According to Shadow Company, a documentary about the recent, precipitous rise of mercenaries (or, to use their preferred term, private military companies), September 11 and its political aftermath provided the security industry with its own worldwide dot-com boom. Outsourcing armies has become a bigger business than ever before: In the Gulf War, one in a hundred soldiers were private contractors; in Iraq today, the figure is closer to one in 10. Though the contemporary marriage of warriors-for-hire and global capitalism has its roots in Africa, where a South African organization called Executive Outcomes squashed 150,000 rebels with a tactical force of merely 150 men in 1995, the client base for mercenary services has shot up from small-nation despots to the world’s only hyperpower. “George Bush has created the ultimate entrepreneurial Wild West scenario in Iraq,” says war journalist Robert Young Pelton. “You can watch the TV blurbs about hearts and minds, [but] that’s a lot of crap.” Privatizing warfare on a massive scale has been Commander Chimpy’s “solution” to fighting a supersized conflict with a downsized military.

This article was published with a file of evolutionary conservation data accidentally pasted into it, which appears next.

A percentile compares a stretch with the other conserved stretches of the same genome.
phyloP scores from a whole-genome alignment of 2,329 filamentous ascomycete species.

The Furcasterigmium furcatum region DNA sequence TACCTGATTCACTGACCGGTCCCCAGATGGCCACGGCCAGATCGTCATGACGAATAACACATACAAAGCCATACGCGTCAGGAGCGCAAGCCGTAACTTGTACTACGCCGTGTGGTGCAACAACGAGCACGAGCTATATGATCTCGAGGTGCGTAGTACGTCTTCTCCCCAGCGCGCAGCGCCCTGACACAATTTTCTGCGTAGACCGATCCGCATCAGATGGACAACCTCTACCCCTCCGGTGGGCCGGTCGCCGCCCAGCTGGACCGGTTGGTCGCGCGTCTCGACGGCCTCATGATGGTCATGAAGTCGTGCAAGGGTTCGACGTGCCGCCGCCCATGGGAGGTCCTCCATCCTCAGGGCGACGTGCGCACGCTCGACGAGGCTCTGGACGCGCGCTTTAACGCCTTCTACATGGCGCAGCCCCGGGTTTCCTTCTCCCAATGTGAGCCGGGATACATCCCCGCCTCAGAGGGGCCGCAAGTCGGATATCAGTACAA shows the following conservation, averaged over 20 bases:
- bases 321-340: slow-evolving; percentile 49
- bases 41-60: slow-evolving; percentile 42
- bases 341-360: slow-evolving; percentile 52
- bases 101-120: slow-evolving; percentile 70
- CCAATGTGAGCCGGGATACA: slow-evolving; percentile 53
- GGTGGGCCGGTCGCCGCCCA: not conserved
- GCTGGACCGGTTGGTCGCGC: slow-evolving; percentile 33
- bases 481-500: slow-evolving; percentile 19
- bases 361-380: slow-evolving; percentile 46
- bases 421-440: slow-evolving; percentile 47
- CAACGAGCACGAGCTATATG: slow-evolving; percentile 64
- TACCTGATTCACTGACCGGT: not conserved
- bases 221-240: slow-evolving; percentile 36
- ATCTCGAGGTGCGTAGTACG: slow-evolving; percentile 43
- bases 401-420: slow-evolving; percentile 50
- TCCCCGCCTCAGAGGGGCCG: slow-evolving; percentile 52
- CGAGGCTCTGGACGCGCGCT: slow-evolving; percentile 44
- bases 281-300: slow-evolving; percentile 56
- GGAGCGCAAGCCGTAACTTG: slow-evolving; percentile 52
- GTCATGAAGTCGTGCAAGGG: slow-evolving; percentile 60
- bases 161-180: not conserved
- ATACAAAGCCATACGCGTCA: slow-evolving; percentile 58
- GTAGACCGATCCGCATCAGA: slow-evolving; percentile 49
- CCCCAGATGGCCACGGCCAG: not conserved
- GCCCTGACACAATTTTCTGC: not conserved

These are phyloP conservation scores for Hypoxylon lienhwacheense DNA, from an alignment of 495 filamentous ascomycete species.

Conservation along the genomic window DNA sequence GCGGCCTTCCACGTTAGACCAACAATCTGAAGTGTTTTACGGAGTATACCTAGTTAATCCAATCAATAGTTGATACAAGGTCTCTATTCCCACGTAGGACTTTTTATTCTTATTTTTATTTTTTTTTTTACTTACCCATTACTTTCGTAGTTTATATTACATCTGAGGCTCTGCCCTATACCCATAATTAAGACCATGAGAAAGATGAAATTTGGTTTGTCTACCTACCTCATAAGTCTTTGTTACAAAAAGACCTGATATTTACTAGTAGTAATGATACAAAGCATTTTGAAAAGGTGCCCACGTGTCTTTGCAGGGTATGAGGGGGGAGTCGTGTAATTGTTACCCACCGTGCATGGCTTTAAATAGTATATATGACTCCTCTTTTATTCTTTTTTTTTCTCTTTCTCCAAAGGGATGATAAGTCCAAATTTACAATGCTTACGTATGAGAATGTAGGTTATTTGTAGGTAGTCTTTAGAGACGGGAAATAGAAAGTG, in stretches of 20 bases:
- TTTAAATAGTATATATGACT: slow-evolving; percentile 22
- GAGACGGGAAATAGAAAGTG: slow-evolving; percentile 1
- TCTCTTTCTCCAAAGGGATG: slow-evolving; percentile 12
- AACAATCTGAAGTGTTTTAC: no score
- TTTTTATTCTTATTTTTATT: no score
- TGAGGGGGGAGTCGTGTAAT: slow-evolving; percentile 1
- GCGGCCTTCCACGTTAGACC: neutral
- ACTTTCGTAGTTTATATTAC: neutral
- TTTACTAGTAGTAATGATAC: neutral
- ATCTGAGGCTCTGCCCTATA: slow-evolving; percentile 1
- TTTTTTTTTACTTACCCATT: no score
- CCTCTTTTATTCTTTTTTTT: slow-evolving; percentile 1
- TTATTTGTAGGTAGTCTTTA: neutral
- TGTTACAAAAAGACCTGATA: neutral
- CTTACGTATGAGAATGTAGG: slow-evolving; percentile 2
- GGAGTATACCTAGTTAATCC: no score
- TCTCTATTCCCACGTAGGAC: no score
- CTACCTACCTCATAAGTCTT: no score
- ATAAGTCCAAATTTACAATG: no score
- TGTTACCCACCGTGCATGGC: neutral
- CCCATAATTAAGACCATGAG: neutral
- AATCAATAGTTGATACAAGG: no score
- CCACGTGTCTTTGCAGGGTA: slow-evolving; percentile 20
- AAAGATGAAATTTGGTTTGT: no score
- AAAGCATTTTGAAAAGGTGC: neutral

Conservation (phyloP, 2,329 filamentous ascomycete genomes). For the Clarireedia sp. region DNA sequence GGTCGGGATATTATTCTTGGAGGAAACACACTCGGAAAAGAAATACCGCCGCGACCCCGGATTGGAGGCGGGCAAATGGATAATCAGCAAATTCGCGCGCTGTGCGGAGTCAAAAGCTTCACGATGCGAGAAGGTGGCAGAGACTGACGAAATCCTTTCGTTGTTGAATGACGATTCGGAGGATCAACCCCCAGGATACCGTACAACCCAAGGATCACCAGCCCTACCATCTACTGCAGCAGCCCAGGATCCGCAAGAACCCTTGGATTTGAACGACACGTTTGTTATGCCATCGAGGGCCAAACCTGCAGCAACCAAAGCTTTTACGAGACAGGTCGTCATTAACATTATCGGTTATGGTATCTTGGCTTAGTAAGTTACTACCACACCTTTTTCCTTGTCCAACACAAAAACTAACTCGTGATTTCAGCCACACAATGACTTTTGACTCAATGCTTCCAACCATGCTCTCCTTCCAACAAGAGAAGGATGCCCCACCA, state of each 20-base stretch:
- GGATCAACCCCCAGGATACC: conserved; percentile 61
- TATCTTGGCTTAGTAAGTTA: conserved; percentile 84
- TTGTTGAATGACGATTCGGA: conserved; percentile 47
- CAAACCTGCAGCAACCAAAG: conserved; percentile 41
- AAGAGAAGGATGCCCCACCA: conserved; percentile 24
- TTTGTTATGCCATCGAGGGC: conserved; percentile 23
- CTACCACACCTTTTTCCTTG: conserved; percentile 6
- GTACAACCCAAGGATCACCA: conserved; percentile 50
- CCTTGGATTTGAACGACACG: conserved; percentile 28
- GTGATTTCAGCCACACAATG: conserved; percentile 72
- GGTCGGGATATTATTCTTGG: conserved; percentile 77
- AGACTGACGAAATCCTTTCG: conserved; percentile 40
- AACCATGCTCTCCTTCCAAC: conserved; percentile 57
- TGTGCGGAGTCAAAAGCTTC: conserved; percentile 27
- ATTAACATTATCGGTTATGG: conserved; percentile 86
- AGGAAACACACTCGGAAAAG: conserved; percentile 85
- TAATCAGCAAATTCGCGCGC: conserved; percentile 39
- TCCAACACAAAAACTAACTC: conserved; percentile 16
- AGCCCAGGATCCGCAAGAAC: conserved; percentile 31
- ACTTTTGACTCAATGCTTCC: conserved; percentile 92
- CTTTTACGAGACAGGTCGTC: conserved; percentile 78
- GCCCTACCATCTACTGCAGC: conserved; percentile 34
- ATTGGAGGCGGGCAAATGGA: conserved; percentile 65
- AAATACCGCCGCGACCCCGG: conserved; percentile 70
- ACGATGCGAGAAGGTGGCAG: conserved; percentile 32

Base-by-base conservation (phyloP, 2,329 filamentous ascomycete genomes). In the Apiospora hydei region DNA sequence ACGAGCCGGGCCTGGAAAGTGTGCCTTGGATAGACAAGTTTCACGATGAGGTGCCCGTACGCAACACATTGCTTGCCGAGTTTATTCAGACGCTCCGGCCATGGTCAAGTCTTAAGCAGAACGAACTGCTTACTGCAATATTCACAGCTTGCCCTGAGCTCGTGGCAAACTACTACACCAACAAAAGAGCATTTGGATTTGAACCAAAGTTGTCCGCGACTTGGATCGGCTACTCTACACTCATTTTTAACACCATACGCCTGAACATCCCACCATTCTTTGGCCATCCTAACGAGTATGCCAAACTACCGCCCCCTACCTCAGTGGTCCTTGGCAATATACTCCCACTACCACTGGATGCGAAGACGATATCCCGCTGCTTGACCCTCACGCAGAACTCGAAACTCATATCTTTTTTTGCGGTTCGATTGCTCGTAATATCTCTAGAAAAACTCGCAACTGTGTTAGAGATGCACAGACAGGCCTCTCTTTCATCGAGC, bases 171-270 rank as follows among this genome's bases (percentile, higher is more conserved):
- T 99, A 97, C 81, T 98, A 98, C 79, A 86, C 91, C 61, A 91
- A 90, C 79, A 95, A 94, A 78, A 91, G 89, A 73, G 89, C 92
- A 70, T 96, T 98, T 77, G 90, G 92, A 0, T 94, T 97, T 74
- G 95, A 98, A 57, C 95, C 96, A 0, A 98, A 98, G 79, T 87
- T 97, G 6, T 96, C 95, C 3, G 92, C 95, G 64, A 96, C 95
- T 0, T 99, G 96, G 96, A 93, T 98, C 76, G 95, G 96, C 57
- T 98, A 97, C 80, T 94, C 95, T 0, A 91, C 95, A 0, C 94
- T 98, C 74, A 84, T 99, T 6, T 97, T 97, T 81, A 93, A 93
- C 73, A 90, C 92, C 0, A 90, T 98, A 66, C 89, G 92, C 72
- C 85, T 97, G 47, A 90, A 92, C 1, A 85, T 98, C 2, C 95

The role of private military contractors in Iraq came under greater scrutiny when, in 2004, insurgents killed four employees of Blackwater USA, then dragged their charred corpses through the streets of Fallujah for the cameras. Yet despite public awareness, the U.S. use of contractors hasn’t generated much debate—it remains a non-issue among current presidential hopefuls, for example. And, as the documentary points out, it’s big news when traditional soldiers like Jessica Lynch are captured, but the far greater number of kidnapped private contractors has created relatively little stir.
Shadow Company attempts to provide a balanced view of a potentially polarizing issue, interviewing historians, security firm heads, war journalists, and former contractors themselves (the Army declined). Some interviewed say that contractors have been used “ethically” in certain cases: an attempt to topple a ruthless dictatorship in Equatorial Guinea, for example. The end result is a feature filled with fascinating research about today’s mercenary boom but no strong thesis. Taking cues from the Canadian hit
The Corporation, Shadow Company‘s makers jazz up the material with infographics and comic-book-art re-enactments. The MTV-style pop-doc treatment plays up the profession’s sex appeal, even as some talking heads take pains to do otherwise. “A lot of people see this as an exploding field with all sorts of romantic and far-flung connotations,” says Pelton, who has a different view of typical mercenaries as nothing but career fighters who aren’t suited for much else—”a class of people that, if you took their gun away, couldn’t work at Wal-Mart.”